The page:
WEST PALM BEACH, Fla. — Widespread protests in Colombia that have killed more than 20 people and injured dozens are continuing for a second week.
The protest stems from a tax reform policy their government says would help solve the country's economic crisis.
Colombians who live in Palm Beach County have been coming together in recent days to rally against the unrest in their home country and show solidarity.
One rally was held at El Bodegon supermarket in Palm Springs on Tuesday night.
Jairo Cervantes and Carolina Julio, who both live in Lake Park, said it pains them to see it.
"We don't need to use violence to repress peaceful demonstrations," Cervantes said.
"People, help us and join because they are killing people every day in Colombia, and we can not accept that as a normality," Julio said.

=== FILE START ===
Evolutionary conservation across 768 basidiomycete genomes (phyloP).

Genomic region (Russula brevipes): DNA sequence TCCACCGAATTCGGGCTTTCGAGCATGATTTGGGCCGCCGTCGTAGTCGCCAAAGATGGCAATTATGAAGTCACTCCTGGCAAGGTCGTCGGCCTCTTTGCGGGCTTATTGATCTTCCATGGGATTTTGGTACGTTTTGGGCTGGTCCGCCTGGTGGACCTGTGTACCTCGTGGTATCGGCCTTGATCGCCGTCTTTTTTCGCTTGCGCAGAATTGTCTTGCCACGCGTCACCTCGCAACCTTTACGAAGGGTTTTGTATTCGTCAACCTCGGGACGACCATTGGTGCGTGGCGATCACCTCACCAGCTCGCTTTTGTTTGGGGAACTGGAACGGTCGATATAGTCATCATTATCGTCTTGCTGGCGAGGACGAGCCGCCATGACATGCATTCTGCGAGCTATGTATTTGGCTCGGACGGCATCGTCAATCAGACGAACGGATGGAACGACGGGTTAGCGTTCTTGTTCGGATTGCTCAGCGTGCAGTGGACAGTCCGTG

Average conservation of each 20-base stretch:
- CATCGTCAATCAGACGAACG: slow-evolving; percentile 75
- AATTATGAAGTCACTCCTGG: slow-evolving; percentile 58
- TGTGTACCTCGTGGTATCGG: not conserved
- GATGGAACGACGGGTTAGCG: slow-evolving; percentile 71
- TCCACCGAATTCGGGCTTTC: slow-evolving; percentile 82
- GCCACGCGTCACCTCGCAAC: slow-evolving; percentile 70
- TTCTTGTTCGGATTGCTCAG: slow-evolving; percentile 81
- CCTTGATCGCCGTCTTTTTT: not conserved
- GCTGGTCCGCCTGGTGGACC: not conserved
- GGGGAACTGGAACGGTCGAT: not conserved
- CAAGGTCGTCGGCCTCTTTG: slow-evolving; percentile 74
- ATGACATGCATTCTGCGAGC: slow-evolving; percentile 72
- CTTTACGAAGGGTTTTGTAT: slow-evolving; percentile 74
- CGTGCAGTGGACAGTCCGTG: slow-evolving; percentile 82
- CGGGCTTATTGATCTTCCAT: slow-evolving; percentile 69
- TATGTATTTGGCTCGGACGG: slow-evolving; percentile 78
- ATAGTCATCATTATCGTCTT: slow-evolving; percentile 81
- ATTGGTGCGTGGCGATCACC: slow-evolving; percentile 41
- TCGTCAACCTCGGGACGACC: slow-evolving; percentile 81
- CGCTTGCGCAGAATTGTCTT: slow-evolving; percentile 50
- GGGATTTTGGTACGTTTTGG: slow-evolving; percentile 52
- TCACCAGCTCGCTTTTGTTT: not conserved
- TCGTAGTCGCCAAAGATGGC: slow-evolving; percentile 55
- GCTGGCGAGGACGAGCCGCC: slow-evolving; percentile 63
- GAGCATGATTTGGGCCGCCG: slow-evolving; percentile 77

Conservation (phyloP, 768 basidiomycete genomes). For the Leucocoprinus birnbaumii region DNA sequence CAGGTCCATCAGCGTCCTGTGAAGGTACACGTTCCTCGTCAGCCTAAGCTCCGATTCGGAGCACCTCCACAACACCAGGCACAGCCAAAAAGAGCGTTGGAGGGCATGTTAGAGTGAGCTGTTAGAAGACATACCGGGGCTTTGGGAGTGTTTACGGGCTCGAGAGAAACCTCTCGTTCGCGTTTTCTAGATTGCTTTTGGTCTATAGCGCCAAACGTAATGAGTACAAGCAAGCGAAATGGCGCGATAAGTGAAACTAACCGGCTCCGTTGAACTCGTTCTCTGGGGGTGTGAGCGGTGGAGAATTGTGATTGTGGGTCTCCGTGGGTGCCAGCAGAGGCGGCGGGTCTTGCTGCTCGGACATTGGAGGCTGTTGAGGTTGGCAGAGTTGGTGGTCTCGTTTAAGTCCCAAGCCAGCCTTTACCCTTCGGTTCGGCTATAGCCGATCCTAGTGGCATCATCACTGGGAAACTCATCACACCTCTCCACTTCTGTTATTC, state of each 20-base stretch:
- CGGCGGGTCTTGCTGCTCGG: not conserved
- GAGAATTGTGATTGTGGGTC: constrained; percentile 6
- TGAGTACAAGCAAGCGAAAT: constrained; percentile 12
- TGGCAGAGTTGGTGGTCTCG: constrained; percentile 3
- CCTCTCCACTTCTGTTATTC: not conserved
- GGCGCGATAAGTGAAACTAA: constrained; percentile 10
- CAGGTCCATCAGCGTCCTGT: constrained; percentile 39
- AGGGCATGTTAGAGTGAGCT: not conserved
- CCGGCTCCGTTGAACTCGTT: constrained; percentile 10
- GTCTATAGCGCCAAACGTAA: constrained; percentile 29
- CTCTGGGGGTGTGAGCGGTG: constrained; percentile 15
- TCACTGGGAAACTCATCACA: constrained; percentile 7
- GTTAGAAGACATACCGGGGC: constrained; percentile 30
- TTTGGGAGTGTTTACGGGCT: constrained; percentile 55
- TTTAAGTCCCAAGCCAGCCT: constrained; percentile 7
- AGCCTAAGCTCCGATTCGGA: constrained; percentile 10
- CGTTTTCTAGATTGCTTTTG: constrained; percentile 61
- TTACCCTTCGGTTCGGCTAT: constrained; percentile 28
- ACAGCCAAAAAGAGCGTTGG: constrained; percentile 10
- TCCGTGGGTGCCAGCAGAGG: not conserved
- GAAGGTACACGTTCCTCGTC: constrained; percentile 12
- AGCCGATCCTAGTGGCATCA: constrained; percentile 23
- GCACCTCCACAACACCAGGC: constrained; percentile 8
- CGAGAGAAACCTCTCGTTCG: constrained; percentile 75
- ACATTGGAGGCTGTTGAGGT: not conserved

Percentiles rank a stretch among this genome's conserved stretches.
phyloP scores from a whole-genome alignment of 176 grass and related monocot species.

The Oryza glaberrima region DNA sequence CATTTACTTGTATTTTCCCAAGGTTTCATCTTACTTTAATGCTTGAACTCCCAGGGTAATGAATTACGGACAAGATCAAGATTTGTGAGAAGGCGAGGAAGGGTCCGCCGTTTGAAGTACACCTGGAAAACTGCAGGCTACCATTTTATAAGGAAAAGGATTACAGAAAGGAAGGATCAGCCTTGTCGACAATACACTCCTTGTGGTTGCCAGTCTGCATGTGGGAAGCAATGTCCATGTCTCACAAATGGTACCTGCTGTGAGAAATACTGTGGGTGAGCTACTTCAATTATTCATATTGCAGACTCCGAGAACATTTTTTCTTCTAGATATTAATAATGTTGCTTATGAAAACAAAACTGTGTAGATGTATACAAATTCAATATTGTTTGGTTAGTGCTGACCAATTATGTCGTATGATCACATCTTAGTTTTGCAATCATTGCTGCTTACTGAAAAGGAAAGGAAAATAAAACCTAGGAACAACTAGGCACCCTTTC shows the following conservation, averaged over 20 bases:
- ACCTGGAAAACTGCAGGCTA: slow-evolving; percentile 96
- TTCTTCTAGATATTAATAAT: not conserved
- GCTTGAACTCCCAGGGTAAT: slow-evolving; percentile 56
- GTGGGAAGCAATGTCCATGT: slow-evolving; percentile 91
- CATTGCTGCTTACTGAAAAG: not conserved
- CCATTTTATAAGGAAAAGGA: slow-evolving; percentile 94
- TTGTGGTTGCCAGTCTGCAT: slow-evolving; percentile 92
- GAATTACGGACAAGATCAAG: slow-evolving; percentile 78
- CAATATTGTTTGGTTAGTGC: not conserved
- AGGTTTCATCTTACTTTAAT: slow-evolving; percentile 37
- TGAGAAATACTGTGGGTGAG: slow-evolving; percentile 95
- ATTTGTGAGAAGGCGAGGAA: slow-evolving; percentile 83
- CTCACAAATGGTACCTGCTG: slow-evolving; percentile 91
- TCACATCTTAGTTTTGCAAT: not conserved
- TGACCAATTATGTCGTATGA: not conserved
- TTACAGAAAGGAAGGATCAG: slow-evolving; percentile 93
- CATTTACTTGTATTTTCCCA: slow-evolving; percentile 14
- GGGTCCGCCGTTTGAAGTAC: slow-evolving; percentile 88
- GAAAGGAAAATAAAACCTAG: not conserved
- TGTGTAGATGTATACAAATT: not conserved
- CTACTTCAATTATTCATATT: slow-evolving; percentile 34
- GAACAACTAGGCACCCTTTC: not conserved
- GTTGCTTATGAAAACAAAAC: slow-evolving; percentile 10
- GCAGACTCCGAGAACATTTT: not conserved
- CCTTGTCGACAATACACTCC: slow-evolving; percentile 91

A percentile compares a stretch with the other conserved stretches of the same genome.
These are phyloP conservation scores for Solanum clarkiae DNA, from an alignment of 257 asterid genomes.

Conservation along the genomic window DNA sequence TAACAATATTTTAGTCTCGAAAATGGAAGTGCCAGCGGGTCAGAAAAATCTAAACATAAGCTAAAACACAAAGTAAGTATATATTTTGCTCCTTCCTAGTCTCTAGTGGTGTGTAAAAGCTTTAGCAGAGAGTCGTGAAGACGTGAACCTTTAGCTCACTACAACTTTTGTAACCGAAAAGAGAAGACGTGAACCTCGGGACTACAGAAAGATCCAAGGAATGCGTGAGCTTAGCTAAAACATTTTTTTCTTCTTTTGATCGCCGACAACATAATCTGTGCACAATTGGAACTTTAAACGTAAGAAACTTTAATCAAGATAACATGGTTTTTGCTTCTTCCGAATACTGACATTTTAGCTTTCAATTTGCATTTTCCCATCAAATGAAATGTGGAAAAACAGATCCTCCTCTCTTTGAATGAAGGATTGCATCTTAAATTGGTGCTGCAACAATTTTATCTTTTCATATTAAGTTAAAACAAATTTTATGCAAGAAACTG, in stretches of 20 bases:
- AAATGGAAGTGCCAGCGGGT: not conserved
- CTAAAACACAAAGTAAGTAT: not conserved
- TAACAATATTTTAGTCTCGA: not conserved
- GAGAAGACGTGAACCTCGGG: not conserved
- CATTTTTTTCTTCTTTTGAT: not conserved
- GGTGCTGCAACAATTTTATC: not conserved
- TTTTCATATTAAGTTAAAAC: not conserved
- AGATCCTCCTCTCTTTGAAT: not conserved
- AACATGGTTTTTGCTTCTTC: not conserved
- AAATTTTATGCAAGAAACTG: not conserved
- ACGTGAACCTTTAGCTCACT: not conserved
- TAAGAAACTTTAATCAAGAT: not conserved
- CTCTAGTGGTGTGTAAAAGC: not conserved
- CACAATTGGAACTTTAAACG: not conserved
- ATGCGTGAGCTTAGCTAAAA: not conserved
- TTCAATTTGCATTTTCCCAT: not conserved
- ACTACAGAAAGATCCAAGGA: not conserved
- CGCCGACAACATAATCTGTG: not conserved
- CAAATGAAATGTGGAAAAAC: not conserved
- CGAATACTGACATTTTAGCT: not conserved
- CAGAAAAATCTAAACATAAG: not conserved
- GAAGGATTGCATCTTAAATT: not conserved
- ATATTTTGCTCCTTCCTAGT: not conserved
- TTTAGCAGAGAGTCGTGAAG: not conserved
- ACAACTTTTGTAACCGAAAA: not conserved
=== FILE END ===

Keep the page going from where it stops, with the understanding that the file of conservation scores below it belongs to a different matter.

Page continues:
The demonstrations were sparked by the Colombian president's attempt to pass a tax reform bill to raise taxes on essential items and public services. It was meant to close the gap of a pandemic-related economic shortfall.
The president has since dropped it, but now the protests have evolved into a larger movement focusing on fighting poverty and police brutality.
More than 50 people were injured Wednesday night and at least 25 people have died within eight consecutive days of protests.
"This government has sent to poverty more than three million people. Almost four million people live in poverty. It's something that the people in the streets say, 'no more.' The health system was collapsing. We have seen that in the pandemic," Cervantes said.
Many local Colombianos hope a change will happen soon and raises their voices here in South Florida will further the issue and dialogue.
"Consider maybe by raising our voices and socializing the conflict that is happening. We can contribute, and that is what we are trying to do," Cervantes said.
Local Colombians are planning to travel to Miami on Saturday to join a bigger rally, which is expected to take place at 1 p.m. at the Freedom Tower.